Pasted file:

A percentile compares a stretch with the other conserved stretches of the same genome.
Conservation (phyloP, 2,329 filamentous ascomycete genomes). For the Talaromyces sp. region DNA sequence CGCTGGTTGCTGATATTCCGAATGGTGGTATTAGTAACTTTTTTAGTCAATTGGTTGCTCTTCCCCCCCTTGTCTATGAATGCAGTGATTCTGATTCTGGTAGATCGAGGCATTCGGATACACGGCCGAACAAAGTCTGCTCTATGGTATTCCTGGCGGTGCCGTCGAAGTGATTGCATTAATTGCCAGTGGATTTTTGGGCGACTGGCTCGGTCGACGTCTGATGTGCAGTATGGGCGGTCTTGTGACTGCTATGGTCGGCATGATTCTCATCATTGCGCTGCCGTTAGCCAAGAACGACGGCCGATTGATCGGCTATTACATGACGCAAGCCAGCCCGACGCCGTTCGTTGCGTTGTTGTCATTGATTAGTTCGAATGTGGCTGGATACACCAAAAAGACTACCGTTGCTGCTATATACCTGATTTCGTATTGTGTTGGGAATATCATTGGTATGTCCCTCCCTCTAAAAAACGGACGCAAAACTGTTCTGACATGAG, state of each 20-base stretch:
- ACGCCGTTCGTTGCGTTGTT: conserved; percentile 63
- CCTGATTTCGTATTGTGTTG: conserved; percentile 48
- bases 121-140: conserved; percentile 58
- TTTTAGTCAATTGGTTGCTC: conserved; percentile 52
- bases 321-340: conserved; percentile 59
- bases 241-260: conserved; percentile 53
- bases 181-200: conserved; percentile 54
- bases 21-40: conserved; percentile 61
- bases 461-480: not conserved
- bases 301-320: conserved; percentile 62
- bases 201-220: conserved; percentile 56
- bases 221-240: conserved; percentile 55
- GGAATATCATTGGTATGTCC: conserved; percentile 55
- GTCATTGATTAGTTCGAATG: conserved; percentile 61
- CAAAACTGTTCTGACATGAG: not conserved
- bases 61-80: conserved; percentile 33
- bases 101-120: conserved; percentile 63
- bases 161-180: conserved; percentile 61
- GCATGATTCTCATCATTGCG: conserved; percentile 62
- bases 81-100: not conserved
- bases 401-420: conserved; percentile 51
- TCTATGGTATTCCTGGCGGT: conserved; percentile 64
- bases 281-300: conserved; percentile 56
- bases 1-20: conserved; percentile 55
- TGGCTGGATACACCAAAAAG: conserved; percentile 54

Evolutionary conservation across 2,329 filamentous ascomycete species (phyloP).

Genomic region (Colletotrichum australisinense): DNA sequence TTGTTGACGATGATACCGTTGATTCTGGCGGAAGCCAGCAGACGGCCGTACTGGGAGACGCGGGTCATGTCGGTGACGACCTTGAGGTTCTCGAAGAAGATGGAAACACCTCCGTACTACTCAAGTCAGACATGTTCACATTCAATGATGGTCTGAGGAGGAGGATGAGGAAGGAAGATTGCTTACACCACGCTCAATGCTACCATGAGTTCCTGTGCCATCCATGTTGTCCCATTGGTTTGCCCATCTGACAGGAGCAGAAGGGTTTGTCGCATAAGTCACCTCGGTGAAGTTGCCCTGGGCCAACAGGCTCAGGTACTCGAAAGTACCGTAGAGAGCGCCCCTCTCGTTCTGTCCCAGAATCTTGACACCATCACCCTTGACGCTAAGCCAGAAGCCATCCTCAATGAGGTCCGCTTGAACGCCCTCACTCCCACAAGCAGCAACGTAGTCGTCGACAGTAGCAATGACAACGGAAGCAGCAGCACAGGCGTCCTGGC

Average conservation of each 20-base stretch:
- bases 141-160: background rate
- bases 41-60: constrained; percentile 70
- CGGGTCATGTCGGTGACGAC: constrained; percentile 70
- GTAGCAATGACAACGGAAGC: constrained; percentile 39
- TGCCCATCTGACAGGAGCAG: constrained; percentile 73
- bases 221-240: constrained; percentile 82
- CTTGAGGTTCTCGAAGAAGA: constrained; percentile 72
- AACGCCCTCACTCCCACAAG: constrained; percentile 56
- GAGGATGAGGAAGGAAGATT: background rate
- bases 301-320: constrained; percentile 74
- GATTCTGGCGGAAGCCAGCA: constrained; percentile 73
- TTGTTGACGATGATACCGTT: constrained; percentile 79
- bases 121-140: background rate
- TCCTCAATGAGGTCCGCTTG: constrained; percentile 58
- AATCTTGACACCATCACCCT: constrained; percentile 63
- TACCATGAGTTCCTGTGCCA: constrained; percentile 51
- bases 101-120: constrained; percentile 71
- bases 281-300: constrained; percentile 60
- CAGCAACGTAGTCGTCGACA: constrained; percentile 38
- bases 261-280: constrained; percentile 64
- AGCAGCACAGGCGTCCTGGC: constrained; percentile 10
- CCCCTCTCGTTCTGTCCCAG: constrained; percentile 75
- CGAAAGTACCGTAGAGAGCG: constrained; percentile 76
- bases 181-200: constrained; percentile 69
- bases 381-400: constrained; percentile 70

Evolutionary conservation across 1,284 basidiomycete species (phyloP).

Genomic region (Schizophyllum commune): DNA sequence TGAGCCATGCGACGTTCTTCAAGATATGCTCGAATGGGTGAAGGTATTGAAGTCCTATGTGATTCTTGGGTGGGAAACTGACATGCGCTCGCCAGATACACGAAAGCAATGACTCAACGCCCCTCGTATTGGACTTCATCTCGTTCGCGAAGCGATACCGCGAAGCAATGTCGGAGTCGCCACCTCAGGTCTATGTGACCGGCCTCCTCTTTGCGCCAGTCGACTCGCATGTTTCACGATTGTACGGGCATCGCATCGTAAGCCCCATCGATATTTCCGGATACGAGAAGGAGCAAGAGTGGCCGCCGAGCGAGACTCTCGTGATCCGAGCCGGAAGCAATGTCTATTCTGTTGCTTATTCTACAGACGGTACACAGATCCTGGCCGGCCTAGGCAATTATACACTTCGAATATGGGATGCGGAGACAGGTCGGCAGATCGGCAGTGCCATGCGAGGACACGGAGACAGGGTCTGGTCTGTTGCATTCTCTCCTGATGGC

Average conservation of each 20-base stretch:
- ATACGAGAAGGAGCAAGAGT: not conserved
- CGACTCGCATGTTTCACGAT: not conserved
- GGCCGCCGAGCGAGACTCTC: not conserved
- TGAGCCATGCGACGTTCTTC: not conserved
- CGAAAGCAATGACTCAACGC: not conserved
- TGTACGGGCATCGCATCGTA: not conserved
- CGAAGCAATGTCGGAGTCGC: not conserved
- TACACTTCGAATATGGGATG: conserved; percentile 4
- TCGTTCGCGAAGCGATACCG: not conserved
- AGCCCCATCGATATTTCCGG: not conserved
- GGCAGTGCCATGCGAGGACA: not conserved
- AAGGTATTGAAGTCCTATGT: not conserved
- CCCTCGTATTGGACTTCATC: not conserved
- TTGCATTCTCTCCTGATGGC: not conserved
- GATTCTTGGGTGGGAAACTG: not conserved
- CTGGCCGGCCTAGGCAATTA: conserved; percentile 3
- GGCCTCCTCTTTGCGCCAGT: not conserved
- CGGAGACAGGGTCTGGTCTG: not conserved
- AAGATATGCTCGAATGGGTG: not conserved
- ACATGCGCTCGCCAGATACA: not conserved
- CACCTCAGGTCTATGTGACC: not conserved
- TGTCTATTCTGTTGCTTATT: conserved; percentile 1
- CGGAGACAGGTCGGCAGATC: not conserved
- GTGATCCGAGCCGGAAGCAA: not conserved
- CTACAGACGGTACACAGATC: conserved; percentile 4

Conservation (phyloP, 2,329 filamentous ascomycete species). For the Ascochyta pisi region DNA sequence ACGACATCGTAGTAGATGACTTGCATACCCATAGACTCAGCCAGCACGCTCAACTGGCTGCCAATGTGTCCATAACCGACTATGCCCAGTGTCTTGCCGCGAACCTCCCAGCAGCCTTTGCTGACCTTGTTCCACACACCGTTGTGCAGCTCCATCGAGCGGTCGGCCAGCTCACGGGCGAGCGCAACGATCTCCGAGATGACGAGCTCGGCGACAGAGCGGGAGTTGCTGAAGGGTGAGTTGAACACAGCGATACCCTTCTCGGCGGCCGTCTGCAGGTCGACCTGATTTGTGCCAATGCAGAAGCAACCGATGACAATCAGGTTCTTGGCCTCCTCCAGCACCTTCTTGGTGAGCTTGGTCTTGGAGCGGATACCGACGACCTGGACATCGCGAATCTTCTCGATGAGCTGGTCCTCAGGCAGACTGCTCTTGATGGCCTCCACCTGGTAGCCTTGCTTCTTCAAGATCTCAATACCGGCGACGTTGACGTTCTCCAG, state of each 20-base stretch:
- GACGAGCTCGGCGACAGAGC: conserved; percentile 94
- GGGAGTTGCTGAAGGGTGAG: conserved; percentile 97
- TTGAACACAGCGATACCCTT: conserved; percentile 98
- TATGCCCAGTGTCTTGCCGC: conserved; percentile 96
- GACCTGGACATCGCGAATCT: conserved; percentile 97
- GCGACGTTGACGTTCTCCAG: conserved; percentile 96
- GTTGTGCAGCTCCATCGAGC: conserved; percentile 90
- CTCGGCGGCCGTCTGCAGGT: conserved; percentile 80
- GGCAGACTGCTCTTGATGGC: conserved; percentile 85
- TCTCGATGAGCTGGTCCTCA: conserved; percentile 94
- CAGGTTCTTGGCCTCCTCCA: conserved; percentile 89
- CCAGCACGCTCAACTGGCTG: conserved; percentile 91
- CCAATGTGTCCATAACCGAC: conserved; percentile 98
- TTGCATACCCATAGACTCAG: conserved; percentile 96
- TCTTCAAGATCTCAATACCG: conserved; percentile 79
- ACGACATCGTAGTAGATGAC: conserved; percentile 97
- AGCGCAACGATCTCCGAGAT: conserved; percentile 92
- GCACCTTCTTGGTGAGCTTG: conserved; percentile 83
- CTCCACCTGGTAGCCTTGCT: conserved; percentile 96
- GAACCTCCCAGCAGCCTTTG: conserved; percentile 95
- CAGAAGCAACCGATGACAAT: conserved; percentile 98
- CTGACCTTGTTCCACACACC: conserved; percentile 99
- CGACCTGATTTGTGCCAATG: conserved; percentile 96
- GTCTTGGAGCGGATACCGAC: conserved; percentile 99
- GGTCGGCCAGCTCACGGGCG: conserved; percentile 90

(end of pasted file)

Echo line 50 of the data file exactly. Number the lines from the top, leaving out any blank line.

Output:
- bases 261-280: constrained; percentile 64